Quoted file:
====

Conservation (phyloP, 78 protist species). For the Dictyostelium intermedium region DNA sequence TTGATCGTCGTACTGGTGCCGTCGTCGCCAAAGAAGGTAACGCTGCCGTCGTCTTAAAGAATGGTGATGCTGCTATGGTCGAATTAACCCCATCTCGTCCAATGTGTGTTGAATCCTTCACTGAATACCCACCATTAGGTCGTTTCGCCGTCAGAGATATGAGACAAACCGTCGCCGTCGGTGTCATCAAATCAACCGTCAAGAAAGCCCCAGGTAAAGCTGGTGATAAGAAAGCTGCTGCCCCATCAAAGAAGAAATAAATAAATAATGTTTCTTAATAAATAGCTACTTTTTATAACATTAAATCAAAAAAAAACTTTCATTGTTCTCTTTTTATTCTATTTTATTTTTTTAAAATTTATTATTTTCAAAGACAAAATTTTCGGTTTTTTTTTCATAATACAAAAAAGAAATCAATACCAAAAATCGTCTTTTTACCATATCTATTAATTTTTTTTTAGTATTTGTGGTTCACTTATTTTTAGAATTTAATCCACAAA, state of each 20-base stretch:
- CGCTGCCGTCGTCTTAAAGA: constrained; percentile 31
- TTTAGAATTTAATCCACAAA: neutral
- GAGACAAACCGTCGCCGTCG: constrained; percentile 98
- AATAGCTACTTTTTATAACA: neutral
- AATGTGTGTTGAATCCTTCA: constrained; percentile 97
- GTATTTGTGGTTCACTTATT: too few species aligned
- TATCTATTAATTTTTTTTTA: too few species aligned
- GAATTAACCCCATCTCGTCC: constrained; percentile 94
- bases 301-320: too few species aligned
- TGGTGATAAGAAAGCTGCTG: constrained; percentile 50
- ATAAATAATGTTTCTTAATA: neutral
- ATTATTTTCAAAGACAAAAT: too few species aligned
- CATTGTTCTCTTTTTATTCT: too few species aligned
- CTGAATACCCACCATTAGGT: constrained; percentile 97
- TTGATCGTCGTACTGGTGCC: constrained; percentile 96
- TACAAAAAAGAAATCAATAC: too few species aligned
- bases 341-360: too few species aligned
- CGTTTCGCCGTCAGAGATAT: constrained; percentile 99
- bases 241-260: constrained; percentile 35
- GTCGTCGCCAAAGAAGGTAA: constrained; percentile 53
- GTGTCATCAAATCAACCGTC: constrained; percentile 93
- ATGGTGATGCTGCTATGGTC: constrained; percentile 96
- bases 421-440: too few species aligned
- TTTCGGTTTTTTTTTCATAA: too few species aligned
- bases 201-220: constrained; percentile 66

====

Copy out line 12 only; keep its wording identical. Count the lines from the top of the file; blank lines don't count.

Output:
- ATAAATAATGTTTCTTAATA: neutral